4. If someone is coming to you it's because you have expertise they don't. This is another one people get into trouble with all the time. If Client A is coming to you to take photos for them, they obviously believe you're capable of the job and think you bring expertise to the table. That's your leverage. That doesn't mean you rob them blind and smile while doing it, but it does mean that your pricing should reflect that they came to you as an expert in a certain field. If they balk at the price, politely remind them that they came to you because they respected something about your work." If they follow up with something akin to "I could have done this myself" then excuse yourself and leave and be glad you don't have to work with that kind of client. No one in a professional decision has a right to devalue your work, particularly after making contact with you, by saying anyone can do the thing they sought you out to do. Whatever it is. Your expertise made them contact you. If they claim otherwise, they're lying.
5. Focus on your portfolio, not the tools that built it. When I started in photography back in 2005, I got my first SLR camera; a Canon Digital Rebel XT. By the time I got rid of that camera, I had over 75k shutter clicks on it even though I had no idea how to use it for the first 4 months I owned it. It was silver, though, and I was told in no uncertain terms by a photographer friend of mine that I would never get professional work as a photographer with a silver camera. "It's not professional." I let my images speak for themselves, and while I wasn't actively selling my photos many of them made art exhibits in New York City, a book of local photographers in New York City, and I sold 3 different photos for a few hundred bucks each at a charity auction. They didn't ask about the camera I used and I didn't tell them. I took the shot and the shot spoke for itself. When you geek out about stuff you tend to obsess over gear, but remember that your value isn't in what you took the picture with, it's the picture you get. The same applies for woodwork, sculpture, writing, etc. To quote a good friend of mine, Scott Bourne, who is himself an incredible photographer:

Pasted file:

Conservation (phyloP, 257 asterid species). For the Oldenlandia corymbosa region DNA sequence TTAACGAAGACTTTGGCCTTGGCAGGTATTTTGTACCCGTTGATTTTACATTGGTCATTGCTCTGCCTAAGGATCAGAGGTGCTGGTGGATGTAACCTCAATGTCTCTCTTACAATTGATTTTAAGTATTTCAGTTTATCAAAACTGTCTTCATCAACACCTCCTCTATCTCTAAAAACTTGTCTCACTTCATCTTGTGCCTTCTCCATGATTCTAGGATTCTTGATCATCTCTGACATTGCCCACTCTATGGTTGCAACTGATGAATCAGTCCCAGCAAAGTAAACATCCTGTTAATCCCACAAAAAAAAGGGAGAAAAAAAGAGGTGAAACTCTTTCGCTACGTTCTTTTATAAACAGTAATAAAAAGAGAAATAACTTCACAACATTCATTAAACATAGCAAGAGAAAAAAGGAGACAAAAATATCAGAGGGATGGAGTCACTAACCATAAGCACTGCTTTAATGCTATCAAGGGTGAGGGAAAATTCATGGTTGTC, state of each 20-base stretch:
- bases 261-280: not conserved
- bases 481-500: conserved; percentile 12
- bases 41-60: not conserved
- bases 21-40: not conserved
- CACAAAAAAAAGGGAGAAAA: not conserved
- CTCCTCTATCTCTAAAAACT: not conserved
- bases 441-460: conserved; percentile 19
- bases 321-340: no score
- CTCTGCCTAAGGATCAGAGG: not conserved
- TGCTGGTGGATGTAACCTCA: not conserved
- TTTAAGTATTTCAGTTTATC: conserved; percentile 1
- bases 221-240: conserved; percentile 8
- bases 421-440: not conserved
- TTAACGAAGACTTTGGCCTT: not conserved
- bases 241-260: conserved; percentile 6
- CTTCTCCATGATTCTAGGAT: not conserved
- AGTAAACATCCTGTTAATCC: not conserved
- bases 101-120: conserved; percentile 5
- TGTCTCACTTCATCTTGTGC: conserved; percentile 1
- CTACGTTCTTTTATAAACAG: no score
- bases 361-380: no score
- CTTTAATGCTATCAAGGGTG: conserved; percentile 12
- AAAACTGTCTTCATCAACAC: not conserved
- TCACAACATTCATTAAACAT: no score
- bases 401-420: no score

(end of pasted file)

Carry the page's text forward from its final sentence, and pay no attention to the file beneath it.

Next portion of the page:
6. Never ever ever start a presentation of your work with a laundry list of the mistakes you made making it. Woodworkers are particularly bad at this, and it's just endemic in creative minds. You make something, you make a mistake, and your first instinct when you show it to someone is to point out the mistakes or mention all of them and how you overcame all of them. The thing is, your client doesn't want to hear that. Every time you do that you're giving the person listening a reason to undervalue your work. You're essentially selling against yourself. Why do it? Sure it's nice to be honest, but if a flaw is so bad that it affects your final product, don't deliver the item and apologize for it. You'd be better off not delivering the product at all.
7. "I used you once before" is not a reason for a discount. A lot of people who hire creatives think that frequency of work demands a discount. You can do that if you want, but there's no standard that requires it. You are not obligated to cut your rate just so someone will use your services again. Your work's value doesn't change just because the person getting your work gets more of it.
These are just a few of the things that come to my mind when I think about my work, what I've experienced, and what the value of my work is. The bottom line, though, always boils down to one thing: the value of your work starts with you. Externalities contribute to it, particularly if your thing is making stuff for clients, but you have to understand that if you don't hold your work in high regard and believe in its value, neither will your clients. Manage your product's value correctly and you'll flourish, which is why we all do this in the first place.